The Mandatory Timeframe for submission of the Initial RE is March 1, 2012 or two (2) years after the initiation of remediation that occurs after March 1, 2010.
July 2011 Update
Since it is not mandatory that older NJDEP cases (cases that existed prior to November 3, 2009) enter the LSRP program prior to May of 2012, these responsible parties have the opportunity to address their issues without entering the LSRP program. The advantage older cases have is that doing what is needed now, can avoid costly steps that are required under the LSRP program. The key timing constraint is that the work must be completed, submitted and reviewed by the NJDEP before May 2012.
If you have received a letter from the NJDEP informing you of the LSRP program and giving you the option to enter the program, now may be your window of opportunity to close your case number. Curren offers a free one hour consultation of your case, call 888-301-1050 to speak to one of our environmental professionals.
Curren offers Licensed Site Remediation Professional (“LSRP”) Services. The New Jersey Site Remediation Reform Act (“SRRA”), approved in May 2009, set in place the requirements for environmental professional licensing as Licensed Site Remediation Professional (“LSRPs”). The program has been modeled after a similar program in Massachusetts initiated in 1993. It is reported that the NJDEP currently has over 15,000 cases awaiting remedial activity. The implementation of the LSRP Program would result in a significant increase in the amount of sites restored in a timely manner.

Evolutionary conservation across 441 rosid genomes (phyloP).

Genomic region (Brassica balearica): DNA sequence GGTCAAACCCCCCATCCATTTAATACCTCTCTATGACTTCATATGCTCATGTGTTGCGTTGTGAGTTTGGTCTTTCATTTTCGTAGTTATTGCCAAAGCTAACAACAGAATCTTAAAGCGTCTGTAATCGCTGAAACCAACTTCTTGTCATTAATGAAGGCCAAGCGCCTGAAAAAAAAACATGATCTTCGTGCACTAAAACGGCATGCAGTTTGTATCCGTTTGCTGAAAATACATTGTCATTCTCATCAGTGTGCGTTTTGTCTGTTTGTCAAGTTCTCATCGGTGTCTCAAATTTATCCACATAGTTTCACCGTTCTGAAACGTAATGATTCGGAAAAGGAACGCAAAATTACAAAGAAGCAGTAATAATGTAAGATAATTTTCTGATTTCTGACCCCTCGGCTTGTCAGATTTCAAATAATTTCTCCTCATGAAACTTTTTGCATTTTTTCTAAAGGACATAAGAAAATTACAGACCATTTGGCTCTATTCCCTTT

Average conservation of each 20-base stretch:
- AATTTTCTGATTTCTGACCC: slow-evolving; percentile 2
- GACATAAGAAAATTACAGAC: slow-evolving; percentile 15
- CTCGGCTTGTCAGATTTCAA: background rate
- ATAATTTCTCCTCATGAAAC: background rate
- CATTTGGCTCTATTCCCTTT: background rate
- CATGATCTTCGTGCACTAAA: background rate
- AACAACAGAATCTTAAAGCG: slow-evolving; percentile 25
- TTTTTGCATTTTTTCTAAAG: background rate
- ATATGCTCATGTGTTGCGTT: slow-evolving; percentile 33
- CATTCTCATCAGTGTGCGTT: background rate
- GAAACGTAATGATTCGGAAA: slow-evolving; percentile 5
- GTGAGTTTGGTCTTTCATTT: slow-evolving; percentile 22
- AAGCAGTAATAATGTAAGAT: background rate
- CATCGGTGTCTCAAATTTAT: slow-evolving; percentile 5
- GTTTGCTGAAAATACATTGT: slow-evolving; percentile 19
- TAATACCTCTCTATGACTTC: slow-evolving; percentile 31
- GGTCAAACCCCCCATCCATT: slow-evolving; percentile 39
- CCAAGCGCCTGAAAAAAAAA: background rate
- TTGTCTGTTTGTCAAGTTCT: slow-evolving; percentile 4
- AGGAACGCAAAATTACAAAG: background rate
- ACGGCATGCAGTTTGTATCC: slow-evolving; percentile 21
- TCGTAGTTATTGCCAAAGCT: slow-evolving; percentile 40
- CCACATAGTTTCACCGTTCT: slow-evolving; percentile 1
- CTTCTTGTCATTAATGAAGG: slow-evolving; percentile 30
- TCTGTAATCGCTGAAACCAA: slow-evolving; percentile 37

The key idea of the New Jersey SRRA Program is so that the NJDEP can focus their resources on the more important sites and to allow the responsible parties to move the remediation process along without extensive NJDEP review and comments. The LSRP has the educational and experience background to act as the enforcement arm of the NJDEP and is allowed to move remediation projects forward without NJDEP pre-approval. The LSRP ensures that sites are investigated and remediated in accordance with the NJDEP Technical Requirements for Site Remediation.
The LSRPs will issue Response Action Outcomes “RAOs” for sites where the remediation has been completed. The RAOs take the place of the currently issues No Further Action Letters.
LSRPs are overseen by a board of 13 members and approximately 10% of LSRP cases which are closed with an RAO will be reviewed or audited for compliance to the Technical Requirements and to confirm that the site remediation approach is protective of human health and the environment. The NJDEP will still act as the final approval authority through the auditing process.
The LSRP is charged with the responsibility of reporting any issue deemed an Immediate Environmental Concern (“IEC”) on any site the LSRP is involved with including due diligence assessments.
Responsible parties, under the SRRA program, remain responsible for regulatory compliance issues and are held to mandatory time frames. If a Responsible Party misses a deadline, they may be forced into the “Direct Oversight Program” where the NJDEP becomes the primary oversight on the case. This also opens up the Responsible Party to possible enforcement actions. Other issues which will require NJDEP Direct Oversight would include chromate contaminated wastes, environmentally-sensitive areas where natural resource damages have occurred, some contaminated sediment sites and sites which have been ranked as a priority based on exposure of human health and the environment.
May 7, 2012 NJDEP LSRP Deadline
The NJDEP LSRP program requires that all responsible parties (RP) are required to hire a licensed site remediation professional (LSRP) by May 7, 2012, and to then proceed with the remediation without Department pre-approval. To opt-in the responsible party must complete the LSRP Notification of Retention or Dismissal Form. The form is signed by both the LSRP and the RP, Submission of this certification results in automatic Department approval. No other NJDEP approvals are required.